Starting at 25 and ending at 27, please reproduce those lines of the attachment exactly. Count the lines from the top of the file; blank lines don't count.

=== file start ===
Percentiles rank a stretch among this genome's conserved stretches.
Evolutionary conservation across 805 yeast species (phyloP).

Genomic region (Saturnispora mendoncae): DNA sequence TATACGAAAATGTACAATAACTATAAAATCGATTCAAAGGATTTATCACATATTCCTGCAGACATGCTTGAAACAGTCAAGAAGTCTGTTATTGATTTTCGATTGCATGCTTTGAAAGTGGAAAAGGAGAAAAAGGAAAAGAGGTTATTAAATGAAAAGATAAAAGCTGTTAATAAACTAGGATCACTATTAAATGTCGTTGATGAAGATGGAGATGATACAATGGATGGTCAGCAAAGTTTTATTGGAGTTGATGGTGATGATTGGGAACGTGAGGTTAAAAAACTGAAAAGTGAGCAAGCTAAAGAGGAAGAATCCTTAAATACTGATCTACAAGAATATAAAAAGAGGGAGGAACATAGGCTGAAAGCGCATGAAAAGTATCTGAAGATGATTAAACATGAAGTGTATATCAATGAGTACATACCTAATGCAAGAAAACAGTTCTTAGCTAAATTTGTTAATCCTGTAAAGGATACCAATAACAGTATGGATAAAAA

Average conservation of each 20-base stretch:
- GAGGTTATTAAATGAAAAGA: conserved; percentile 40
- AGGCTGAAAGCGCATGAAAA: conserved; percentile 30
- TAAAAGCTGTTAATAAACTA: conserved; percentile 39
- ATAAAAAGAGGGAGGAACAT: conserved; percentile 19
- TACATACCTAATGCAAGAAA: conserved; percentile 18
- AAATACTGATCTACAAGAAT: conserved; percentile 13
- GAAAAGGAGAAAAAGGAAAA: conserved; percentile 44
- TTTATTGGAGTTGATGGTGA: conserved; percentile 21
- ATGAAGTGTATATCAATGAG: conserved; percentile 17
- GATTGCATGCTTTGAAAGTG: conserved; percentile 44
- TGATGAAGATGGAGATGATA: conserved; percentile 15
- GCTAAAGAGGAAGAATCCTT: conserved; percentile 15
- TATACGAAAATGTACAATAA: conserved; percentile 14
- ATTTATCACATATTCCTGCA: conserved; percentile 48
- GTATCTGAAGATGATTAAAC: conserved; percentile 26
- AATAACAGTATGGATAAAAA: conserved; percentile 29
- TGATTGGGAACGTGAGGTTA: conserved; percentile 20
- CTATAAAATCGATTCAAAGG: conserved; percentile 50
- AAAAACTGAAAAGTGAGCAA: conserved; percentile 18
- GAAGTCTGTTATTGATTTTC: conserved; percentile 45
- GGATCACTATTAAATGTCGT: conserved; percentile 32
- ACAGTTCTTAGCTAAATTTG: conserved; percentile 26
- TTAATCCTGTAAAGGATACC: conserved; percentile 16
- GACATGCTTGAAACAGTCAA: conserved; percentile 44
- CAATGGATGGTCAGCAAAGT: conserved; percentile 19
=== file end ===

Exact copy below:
- GGATCACTATTAAATGTCGT: conserved; percentile 32
- ACAGTTCTTAGCTAAATTTG: conserved; percentile 26
- TTAATCCTGTAAAGGATACC: conserved; percentile 16